President Obama’s State of the Union address will sound a lot more like his re-election stump speech and less like his second inaugural address, aides familiar with the process said.
In the annual presidential address to Congress, President Barack Obama will focus on boosting job creation and economic growth at a time of high unemployment, underscoring the degree to which the economy could threaten his ability to pursue second-term priorities such as gun control, immigration policy and climate change, says the Huff Post.
These themes will dominate and serve, aides said, as a springboard to place the economic message above all others.
“The potential success of his second term is hugely dependent on the rate at which the economy grows,” said Ruy Teixeira, a political scientist with the liberal-leaning Center for American Progress.
“There’s no problem the Democrats have that can’t be solved with faster growth. Conversely, there’s not much they’ll be able to do if growth stays slow.”
“The early themes of the second term have been focused on the constituent groups that helped get the president re-elected,” said a Democratic strategist with deep ties to the White House. “But the economy is still the No. 1 issue for the country and I’ve worried the president was missing that.”
Obama’s State of the Union marks his second high-profile speech to the nation in about three weeks, after his inaugural address Jan. 21 that opened his second term.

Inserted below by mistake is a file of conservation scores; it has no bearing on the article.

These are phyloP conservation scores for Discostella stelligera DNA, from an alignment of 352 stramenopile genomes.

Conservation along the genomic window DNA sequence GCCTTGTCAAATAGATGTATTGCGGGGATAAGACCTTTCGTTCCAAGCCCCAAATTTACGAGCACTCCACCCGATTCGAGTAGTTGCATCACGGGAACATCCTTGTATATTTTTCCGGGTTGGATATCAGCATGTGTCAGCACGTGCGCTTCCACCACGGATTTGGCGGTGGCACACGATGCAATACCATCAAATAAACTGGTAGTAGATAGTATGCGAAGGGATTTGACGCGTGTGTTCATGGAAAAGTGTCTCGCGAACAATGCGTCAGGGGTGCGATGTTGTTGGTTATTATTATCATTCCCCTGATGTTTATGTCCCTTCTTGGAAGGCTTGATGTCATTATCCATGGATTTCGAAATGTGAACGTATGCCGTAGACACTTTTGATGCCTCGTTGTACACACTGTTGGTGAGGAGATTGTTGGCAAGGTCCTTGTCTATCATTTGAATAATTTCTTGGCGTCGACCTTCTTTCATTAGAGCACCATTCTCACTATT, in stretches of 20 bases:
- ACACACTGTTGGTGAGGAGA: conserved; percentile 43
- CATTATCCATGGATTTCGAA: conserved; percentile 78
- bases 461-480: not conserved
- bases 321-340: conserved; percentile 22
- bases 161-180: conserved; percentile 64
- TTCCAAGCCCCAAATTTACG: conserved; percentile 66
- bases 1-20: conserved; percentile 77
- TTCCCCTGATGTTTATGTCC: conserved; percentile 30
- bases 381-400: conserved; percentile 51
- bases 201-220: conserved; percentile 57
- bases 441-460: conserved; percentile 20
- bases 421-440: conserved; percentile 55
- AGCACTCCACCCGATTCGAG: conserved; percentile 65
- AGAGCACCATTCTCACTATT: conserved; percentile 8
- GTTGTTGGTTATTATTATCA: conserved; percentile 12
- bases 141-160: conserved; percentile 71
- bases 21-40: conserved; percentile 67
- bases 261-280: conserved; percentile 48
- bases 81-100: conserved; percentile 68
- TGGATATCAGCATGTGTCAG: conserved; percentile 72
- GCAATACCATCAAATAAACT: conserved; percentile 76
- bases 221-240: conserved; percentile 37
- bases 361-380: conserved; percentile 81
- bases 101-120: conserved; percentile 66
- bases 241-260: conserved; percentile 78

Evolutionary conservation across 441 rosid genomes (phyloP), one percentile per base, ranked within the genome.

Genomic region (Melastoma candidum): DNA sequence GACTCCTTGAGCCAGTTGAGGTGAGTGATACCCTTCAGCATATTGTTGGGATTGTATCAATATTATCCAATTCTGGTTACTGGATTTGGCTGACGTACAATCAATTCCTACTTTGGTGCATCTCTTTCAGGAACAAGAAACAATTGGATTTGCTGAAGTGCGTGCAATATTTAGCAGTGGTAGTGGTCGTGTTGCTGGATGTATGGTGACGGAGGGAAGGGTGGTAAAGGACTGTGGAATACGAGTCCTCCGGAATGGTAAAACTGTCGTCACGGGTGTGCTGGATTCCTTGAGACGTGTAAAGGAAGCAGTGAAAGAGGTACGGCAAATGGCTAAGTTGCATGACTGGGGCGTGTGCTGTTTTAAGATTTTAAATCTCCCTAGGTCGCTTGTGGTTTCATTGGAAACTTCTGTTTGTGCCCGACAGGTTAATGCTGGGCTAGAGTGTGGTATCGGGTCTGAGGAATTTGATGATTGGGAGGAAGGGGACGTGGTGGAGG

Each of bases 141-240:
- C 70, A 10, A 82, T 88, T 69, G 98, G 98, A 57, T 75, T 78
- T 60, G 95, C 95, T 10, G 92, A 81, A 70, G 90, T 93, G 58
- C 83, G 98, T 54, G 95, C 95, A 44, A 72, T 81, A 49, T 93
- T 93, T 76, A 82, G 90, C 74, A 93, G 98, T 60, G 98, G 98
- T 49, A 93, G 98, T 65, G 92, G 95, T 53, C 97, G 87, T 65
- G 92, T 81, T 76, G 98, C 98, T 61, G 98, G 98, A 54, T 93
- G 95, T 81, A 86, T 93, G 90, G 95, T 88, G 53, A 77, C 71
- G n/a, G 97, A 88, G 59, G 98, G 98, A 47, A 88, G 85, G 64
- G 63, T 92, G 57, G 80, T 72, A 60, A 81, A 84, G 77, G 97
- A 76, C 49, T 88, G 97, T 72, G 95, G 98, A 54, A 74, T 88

White House aides see the two speeches as complementary, with Tuesday’s address aimed at providing specifics to back up some of the Inauguration Day’s lofty liberal rhetoric.
Obama previewed his economic growth plan in a speech to House of Representatives Democrats this week, telling them he would stress the importance of education, development of clean energy, and infrastructure.
A look back at Obama’s first three State of the Union speeches, plus the address to a joint session of Congress in 2009, suggests a similar thematic pattern: he starts with the economy, moves to education and then, in the middle section of the speech, addresses the deficit.
In 2012, Obama spent just five minutes on the debt — less time than he spent on partisanship (five-and-a-half minutes) or foreign policy (six minutes).
Accoridng to the Washington Post, he should flip that script in this State of the Union and spend the bulk of his time talking about the deficit.
Obama has urged Congress to take steps to postpone harsh government spending cuts slated to take effect on March 1, and the White House took pains on Friday to describe how the cuts would affect ordinary Americans’ lives, reports Reuters.
Obama has said he is willing to cut a “big deal” with Republicans to trim spending on the Medicare and Social Security programs for the elderly, but has insisted in ending long-standing tax breaks for oil companies, private equity firms and corporate jet owners to create more revenue for government.
“I am prepared, eager and anxious to do a big deal, a big package that ends this governance by crisis where every two weeks or every two months or every six months we are threatening this hard-won recovery,” he said last week.